Greenspan tells Gulf to drop dollar

Alan Greenspan, the former chairman of the US central bank, or Fed, has said that inflation rates in Gulf states, which are reaching near record levels, would fall “significantly” if oil producers dropped their US dollar pegs.

Speaking at an investment conference on Monday in Jedda, Saudi Arabia, he said the pegs restrict the region’s ability to control inflation by forcing them to duplicate US monetary policy at a time when the Fed is cutting rates to ward off an economic downturn.

Debate is rife in the Gulf on how to tackle inflation.

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Greenspan, right, says inflation rates in Gulf states will fall if they drop their US dollar pegs [AFP]

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The Bush Bust of ’08: “It’s All Downhill From Here, Folks”

On January 14, 2008 the FDIC web site began posting the rules for reimbursing depositors in the event of a bank failure. The Federal Deposit Insurance Corporation (FDIC) is required to “determine the total insured amount for each depositor….as of the day of the failure” and return their money as quickly as possible. The agency is “modernizing its current business processes and procedures for determining deposit insurance coverage in the event of a failure of one of the largest insured depository institutions.” The implication is clear, the FDIC has begun the “death watch” on the many banks which are currently drowning in their own red ink. The problem for the FDIC is that it has never supervised a bank failure which exceeded 175,000 accounts. So the impending financial tsunami is likely to be a crash-course in crisis management. Today some of the larger banks have more than 50 million depositors, which will make the FDIC’s job nearly impossible. Good luck. – Mike Whitney

Read moreThe Bush Bust of ’08: “It’s All Downhill From Here, Folks”

Former Presidents Urge Americans to Prepare for Emergencies

For Immediate Release
Office of the Press Secretary
Contact: 202-282-8010
Ellyn Fisher, Ad Council, 212-984-1964
May 23, 2006

Former Presidents George H.W. Bush and Bill Clinton are urging Americans to take steps to better prepare themselves, their families and businesses for emergencies. The former presidents recorded two thirty-second public service advertisements (PSAs) from New Orleans for the U.S. Department of Homeland Security’s Ready Campaign. Ready is a national public service advertising campaign, produced by The Advertising Council that is designed to educate and empower Americans to prepare for and respond to emergencies. Slack Barshinger worked pro bono to develop the PSAs, which will begin airing nationally on May 22.

“We are honored to have former Presidents Bush and Clinton help us raise awareness about the important steps individuals and businesses should take to prepare for all types of emergencies,” said Homeland Security Secretary Michael Chertoff. “We hope these ads will encourage all Americans to get an emergency supply kit, make a family emergency plan and be informed about the potential threats that could occur in their hometowns.”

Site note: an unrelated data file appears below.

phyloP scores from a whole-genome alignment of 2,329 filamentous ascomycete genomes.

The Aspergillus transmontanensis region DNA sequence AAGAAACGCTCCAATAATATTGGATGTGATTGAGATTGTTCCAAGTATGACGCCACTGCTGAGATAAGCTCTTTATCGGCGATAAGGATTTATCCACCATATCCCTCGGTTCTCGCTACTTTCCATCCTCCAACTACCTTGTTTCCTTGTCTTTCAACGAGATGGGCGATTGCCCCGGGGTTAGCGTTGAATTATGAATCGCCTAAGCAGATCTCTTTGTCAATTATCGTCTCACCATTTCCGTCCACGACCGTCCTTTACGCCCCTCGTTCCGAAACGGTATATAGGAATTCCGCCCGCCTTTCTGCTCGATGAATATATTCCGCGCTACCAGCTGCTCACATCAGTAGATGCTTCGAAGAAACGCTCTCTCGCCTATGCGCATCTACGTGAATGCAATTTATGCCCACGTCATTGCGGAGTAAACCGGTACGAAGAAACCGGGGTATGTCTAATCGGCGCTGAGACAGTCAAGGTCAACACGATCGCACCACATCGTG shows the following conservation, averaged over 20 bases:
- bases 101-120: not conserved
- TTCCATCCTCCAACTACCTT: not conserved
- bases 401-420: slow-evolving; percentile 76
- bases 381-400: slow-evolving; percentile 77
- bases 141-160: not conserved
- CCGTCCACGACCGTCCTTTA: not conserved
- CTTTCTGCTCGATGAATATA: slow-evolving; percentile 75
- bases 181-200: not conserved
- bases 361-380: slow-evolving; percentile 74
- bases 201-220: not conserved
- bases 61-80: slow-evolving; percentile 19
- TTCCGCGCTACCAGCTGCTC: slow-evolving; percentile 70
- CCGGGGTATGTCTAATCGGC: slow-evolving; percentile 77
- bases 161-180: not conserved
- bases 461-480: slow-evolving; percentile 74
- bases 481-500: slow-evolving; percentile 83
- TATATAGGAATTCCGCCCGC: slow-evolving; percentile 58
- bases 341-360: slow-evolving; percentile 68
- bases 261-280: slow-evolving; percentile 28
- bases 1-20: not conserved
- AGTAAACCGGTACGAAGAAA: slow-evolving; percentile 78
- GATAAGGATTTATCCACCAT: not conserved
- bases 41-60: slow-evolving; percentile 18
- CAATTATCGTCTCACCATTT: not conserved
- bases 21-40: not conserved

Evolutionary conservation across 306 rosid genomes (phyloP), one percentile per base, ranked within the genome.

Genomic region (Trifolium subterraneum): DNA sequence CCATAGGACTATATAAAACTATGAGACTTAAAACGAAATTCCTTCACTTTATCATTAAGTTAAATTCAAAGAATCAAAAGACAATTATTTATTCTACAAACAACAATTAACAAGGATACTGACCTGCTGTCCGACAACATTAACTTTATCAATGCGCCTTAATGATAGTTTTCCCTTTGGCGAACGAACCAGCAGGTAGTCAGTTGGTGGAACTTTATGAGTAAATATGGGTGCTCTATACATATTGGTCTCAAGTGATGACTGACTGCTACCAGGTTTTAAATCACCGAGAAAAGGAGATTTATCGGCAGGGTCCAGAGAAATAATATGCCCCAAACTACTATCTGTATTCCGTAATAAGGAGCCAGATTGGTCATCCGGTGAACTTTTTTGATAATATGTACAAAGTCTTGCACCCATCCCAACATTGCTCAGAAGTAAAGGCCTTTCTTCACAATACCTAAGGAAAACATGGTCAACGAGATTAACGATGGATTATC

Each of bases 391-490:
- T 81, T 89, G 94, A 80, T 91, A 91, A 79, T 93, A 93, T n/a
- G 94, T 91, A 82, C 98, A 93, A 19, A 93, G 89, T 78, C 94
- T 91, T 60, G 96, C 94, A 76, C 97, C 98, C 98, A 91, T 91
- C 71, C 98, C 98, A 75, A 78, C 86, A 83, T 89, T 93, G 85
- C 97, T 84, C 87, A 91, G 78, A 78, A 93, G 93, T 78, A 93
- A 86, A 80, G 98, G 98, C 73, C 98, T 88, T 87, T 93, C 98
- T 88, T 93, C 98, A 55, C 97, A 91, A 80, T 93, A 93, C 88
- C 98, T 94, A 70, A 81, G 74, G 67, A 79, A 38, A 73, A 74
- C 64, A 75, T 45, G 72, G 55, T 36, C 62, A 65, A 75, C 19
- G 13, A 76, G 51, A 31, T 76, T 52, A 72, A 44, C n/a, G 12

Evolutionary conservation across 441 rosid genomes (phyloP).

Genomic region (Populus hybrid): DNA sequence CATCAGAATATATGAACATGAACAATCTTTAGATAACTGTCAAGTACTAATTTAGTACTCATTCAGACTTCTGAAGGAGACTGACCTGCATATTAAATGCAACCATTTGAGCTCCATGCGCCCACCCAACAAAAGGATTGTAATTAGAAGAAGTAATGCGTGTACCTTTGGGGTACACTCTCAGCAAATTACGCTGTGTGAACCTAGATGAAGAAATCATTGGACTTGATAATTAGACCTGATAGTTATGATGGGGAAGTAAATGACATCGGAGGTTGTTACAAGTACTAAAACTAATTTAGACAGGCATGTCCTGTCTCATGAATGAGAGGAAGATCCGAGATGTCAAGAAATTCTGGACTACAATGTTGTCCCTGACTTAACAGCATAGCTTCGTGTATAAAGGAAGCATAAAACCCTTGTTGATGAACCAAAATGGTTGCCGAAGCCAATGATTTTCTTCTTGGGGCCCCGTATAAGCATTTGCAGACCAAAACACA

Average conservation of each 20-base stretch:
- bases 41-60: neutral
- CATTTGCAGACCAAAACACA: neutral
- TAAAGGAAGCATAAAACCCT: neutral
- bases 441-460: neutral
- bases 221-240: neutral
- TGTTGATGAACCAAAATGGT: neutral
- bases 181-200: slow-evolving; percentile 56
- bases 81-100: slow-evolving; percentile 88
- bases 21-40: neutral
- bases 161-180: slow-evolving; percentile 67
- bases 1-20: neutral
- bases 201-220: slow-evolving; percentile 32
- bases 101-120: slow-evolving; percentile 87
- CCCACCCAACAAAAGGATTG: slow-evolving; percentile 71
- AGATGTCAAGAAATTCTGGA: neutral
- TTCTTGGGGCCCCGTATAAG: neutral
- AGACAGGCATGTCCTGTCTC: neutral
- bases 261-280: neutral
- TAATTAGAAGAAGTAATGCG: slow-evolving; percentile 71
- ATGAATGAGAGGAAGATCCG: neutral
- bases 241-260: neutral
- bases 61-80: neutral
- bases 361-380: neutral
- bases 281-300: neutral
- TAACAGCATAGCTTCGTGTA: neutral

Read moreFormer Presidents Urge Americans to Prepare for Emergencies

Rove: Iraq Redeployment Would Cause Oil Prices To Skyrocket To $200 A Barrel

This morning on Fox News Sunday, former White House adviser Karl Rove claimed that redeployment from Iraq would cause oil prices to shoot to $200 a barrel:

If we were to give up Iraq with the third largest oil reserves in the world to the control of an Al Qaida regime or to the control of Iran, don’t you think $200 a barrel oil would have a cost to the American economy?

 

Occupying Iraq has hardly helped oil prices stay low. Last week, oil prices reached a record high of over $102 a barrel. On March 19, 2003 — the day the Iraq war commenced — oil was trading at $36 a barrel. A look at the rise in oil prices:

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None of this should have come as a surprise to the Bush administration; before the war, economists were widely predicting a prolonged presence in Iraq would lead to a rise in oil prices. As Nobel laureate Joseph Stiglitz recently noted in Vanity Fair, “The soaring price of oil is clearly related to the Iraq war. The issue is not whether to blame the war for this but simply how much to blame it.”

Rove is also out of step with the American people, a majority of whom believes that the Iraq war is tied to the current economic downturn. A recent AP poll found that 68 percent of Americans say that redeploying from Iraq would help the economy.

Digg It!

Transcript:

WALLACE: All right. But Obama has found a clever way to link the war in Iraq to our domestic problems with the economy here at home. Let’s watch.

(BEGIN VIDEO CLIP)

OBAMA: We are spending $12 billion per month. That is money that we could be spending here in the United States, rebuilding our infrastructure, building schools, sending kids to university.

(END VIDEO CLIP)

WALLACE: If he’s able to define Iraq in terms of where do you spend that $12 billion, on the battlefield over there or on infrastructure and social programs here, doesn’t Obama win?

ROVE: Well, Obama — it’s a good argument for Obama, but I’m wondering where it goes, because it really is a very neo-isolationist argument. It basically says, you know, We should not be involved in the world because of the consequences to the budget here at home.